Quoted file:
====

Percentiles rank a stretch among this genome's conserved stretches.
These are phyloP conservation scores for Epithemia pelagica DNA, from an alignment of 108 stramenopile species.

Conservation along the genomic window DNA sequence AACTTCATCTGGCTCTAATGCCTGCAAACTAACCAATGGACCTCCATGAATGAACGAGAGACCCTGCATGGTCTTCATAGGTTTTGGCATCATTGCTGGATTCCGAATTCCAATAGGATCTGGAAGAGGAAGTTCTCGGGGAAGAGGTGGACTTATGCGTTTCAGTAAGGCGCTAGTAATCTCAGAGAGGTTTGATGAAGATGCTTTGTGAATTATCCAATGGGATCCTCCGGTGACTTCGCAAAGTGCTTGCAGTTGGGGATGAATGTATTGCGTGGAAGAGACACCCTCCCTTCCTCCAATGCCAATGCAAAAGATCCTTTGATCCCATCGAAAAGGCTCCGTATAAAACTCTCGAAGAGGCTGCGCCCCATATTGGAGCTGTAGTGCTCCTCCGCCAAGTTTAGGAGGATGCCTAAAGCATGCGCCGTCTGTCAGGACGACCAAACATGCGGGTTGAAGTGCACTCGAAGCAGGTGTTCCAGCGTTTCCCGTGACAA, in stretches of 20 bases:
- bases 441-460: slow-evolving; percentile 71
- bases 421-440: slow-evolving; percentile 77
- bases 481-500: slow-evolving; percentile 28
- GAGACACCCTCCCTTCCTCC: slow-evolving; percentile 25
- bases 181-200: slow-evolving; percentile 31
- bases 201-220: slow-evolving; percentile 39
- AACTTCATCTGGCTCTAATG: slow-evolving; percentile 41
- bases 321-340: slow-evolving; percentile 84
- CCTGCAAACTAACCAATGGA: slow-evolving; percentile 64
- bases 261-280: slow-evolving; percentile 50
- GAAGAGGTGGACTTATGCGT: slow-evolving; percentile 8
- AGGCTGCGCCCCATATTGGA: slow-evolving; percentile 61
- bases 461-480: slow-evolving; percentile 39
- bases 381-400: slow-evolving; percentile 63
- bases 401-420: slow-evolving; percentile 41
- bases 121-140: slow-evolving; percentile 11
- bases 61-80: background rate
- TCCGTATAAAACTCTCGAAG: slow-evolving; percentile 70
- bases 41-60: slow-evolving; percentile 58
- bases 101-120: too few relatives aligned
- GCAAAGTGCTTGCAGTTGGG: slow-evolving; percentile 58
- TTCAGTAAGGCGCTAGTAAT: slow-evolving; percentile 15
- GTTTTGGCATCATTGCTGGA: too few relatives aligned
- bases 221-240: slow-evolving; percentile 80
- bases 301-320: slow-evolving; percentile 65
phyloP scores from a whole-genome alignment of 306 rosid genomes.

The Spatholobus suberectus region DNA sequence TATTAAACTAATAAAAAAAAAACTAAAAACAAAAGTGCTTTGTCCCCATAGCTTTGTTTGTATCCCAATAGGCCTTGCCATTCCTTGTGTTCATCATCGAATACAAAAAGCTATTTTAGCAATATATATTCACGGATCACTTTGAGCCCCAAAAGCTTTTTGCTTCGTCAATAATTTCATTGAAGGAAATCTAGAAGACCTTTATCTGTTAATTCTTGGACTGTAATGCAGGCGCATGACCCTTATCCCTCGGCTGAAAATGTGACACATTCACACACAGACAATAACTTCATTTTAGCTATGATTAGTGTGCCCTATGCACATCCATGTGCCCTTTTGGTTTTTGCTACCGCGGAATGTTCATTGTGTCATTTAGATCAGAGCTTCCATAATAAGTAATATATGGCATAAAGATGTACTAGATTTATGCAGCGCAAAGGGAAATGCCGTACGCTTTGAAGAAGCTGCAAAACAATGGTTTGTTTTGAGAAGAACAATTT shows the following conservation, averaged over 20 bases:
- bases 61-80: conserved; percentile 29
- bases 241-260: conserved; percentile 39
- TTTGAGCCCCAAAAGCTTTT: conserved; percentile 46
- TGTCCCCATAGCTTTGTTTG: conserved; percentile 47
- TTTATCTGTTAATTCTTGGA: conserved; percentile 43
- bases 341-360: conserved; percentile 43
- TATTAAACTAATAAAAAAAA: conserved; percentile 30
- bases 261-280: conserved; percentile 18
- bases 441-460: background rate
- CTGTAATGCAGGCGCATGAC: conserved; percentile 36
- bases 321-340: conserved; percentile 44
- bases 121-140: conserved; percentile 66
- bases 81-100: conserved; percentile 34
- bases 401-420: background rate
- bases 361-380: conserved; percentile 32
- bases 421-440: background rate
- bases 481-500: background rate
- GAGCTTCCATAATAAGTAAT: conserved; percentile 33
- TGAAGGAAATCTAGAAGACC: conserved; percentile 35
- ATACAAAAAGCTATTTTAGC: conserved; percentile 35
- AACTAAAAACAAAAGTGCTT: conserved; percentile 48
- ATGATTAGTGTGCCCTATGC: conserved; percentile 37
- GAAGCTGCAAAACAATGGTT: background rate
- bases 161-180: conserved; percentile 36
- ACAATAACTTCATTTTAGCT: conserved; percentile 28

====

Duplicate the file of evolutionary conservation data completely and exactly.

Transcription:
Percentiles rank a stretch among this genome's conserved stretches.
These are phyloP conservation scores for Epithemia pelagica DNA, from an alignment of 108 stramenopile species.

Conservation along the genomic window DNA sequence AACTTCATCTGGCTCTAATGCCTGCAAACTAACCAATGGACCTCCATGAATGAACGAGAGACCCTGCATGGTCTTCATAGGTTTTGGCATCATTGCTGGATTCCGAATTCCAATAGGATCTGGAAGAGGAAGTTCTCGGGGAAGAGGTGGACTTATGCGTTTCAGTAAGGCGCTAGTAATCTCAGAGAGGTTTGATGAAGATGCTTTGTGAATTATCCAATGGGATCCTCCGGTGACTTCGCAAAGTGCTTGCAGTTGGGGATGAATGTATTGCGTGGAAGAGACACCCTCCCTTCCTCCAATGCCAATGCAAAAGATCCTTTGATCCCATCGAAAAGGCTCCGTATAAAACTCTCGAAGAGGCTGCGCCCCATATTGGAGCTGTAGTGCTCCTCCGCCAAGTTTAGGAGGATGCCTAAAGCATGCGCCGTCTGTCAGGACGACCAAACATGCGGGTTGAAGTGCACTCGAAGCAGGTGTTCCAGCGTTTCCCGTGACAA, in stretches of 20 bases:
- bases 441-460: slow-evolving; percentile 71
- bases 421-440: slow-evolving; percentile 77
- bases 481-500: slow-evolving; percentile 28
- GAGACACCCTCCCTTCCTCC: slow-evolving; percentile 25
- bases 181-200: slow-evolving; percentile 31
- bases 201-220: slow-evolving; percentile 39
- AACTTCATCTGGCTCTAATG: slow-evolving; percentile 41
- bases 321-340: slow-evolving; percentile 84
- CCTGCAAACTAACCAATGGA: slow-evolving; percentile 64
- bases 261-280: slow-evolving; percentile 50
- GAAGAGGTGGACTTATGCGT: slow-evolving; percentile 8
- AGGCTGCGCCCCATATTGGA: slow-evolving; percentile 61
- bases 461-480: slow-evolving; percentile 39
- bases 381-400: slow-evolving; percentile 63
- bases 401-420: slow-evolving; percentile 41
- bases 121-140: slow-evolving; percentile 11
- bases 61-80: background rate
- TCCGTATAAAACTCTCGAAG: slow-evolving; percentile 70
- bases 41-60: slow-evolving; percentile 58
- bases 101-120: too few relatives aligned
- GCAAAGTGCTTGCAGTTGGG: slow-evolving; percentile 58
- TTCAGTAAGGCGCTAGTAAT: slow-evolving; percentile 15
- GTTTTGGCATCATTGCTGGA: too few relatives aligned
- bases 221-240: slow-evolving; percentile 80
- bases 301-320: slow-evolving; percentile 65
phyloP scores from a whole-genome alignment of 306 rosid genomes.

The Spatholobus suberectus region DNA sequence TATTAAACTAATAAAAAAAAAACTAAAAACAAAAGTGCTTTGTCCCCATAGCTTTGTTTGTATCCCAATAGGCCTTGCCATTCCTTGTGTTCATCATCGAATACAAAAAGCTATTTTAGCAATATATATTCACGGATCACTTTGAGCCCCAAAAGCTTTTTGCTTCGTCAATAATTTCATTGAAGGAAATCTAGAAGACCTTTATCTGTTAATTCTTGGACTGTAATGCAGGCGCATGACCCTTATCCCTCGGCTGAAAATGTGACACATTCACACACAGACAATAACTTCATTTTAGCTATGATTAGTGTGCCCTATGCACATCCATGTGCCCTTTTGGTTTTTGCTACCGCGGAATGTTCATTGTGTCATTTAGATCAGAGCTTCCATAATAAGTAATATATGGCATAAAGATGTACTAGATTTATGCAGCGCAAAGGGAAATGCCGTACGCTTTGAAGAAGCTGCAAAACAATGGTTTGTTTTGAGAAGAACAATTT shows the following conservation, averaged over 20 bases:
- bases 61-80: conserved; percentile 29
- bases 241-260: conserved; percentile 39
- TTTGAGCCCCAAAAGCTTTT: conserved; percentile 46
- TGTCCCCATAGCTTTGTTTG: conserved; percentile 47
- TTTATCTGTTAATTCTTGGA: conserved; percentile 43
- bases 341-360: conserved; percentile 43
- TATTAAACTAATAAAAAAAA: conserved; percentile 30
- bases 261-280: conserved; percentile 18
- bases 441-460: background rate
- CTGTAATGCAGGCGCATGAC: conserved; percentile 36
- bases 321-340: conserved; percentile 44
- bases 121-140: conserved; percentile 66
- bases 81-100: conserved; percentile 34
- bases 401-420: background rate
- bases 361-380: conserved; percentile 32
- bases 421-440: background rate
- bases 481-500: background rate
- GAGCTTCCATAATAAGTAAT: conserved; percentile 33
- TGAAGGAAATCTAGAAGACC: conserved; percentile 35
- ATACAAAAAGCTATTTTAGC: conserved; percentile 35
- AACTAAAAACAAAAGTGCTT: conserved; percentile 48
- ATGATTAGTGTGCCCTATGC: conserved; percentile 37
- GAAGCTGCAAAACAATGGTT: background rate
- bases 161-180: conserved; percentile 36
- ACAATAACTTCATTTTAGCT: conserved; percentile 28